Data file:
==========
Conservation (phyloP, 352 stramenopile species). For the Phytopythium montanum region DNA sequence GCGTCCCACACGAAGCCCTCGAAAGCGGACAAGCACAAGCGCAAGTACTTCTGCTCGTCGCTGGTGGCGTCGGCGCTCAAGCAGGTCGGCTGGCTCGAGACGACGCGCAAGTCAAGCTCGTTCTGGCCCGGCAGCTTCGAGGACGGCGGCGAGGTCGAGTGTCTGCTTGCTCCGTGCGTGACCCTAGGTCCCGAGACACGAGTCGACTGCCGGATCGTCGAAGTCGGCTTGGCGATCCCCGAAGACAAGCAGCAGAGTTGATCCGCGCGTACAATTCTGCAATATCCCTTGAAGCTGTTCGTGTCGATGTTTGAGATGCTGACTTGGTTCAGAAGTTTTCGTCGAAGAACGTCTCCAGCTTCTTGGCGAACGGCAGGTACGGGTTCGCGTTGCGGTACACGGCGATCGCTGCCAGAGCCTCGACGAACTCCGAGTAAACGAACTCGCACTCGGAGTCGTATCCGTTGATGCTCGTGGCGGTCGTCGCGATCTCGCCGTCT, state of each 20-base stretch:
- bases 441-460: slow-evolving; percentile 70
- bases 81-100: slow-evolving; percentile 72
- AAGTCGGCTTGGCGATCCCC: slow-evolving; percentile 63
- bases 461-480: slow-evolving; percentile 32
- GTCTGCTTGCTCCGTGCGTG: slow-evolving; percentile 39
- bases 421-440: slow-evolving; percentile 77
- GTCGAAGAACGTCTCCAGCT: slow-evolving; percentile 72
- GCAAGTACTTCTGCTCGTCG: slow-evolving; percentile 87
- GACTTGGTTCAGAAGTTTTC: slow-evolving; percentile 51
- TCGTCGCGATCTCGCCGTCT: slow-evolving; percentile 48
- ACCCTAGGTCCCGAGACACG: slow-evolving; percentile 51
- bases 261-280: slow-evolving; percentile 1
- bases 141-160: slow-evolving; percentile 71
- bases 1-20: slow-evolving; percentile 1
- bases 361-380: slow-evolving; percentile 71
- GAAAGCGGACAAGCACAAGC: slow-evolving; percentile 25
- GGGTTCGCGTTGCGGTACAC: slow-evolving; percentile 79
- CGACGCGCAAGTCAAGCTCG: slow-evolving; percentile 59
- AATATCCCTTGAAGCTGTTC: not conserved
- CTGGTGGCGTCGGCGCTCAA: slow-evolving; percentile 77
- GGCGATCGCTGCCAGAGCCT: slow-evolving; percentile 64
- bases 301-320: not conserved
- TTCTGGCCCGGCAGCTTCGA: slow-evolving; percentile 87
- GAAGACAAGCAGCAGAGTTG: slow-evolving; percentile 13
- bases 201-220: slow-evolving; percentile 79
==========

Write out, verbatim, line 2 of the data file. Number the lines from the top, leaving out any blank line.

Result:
- bases 441-460: slow-evolving; percentile 70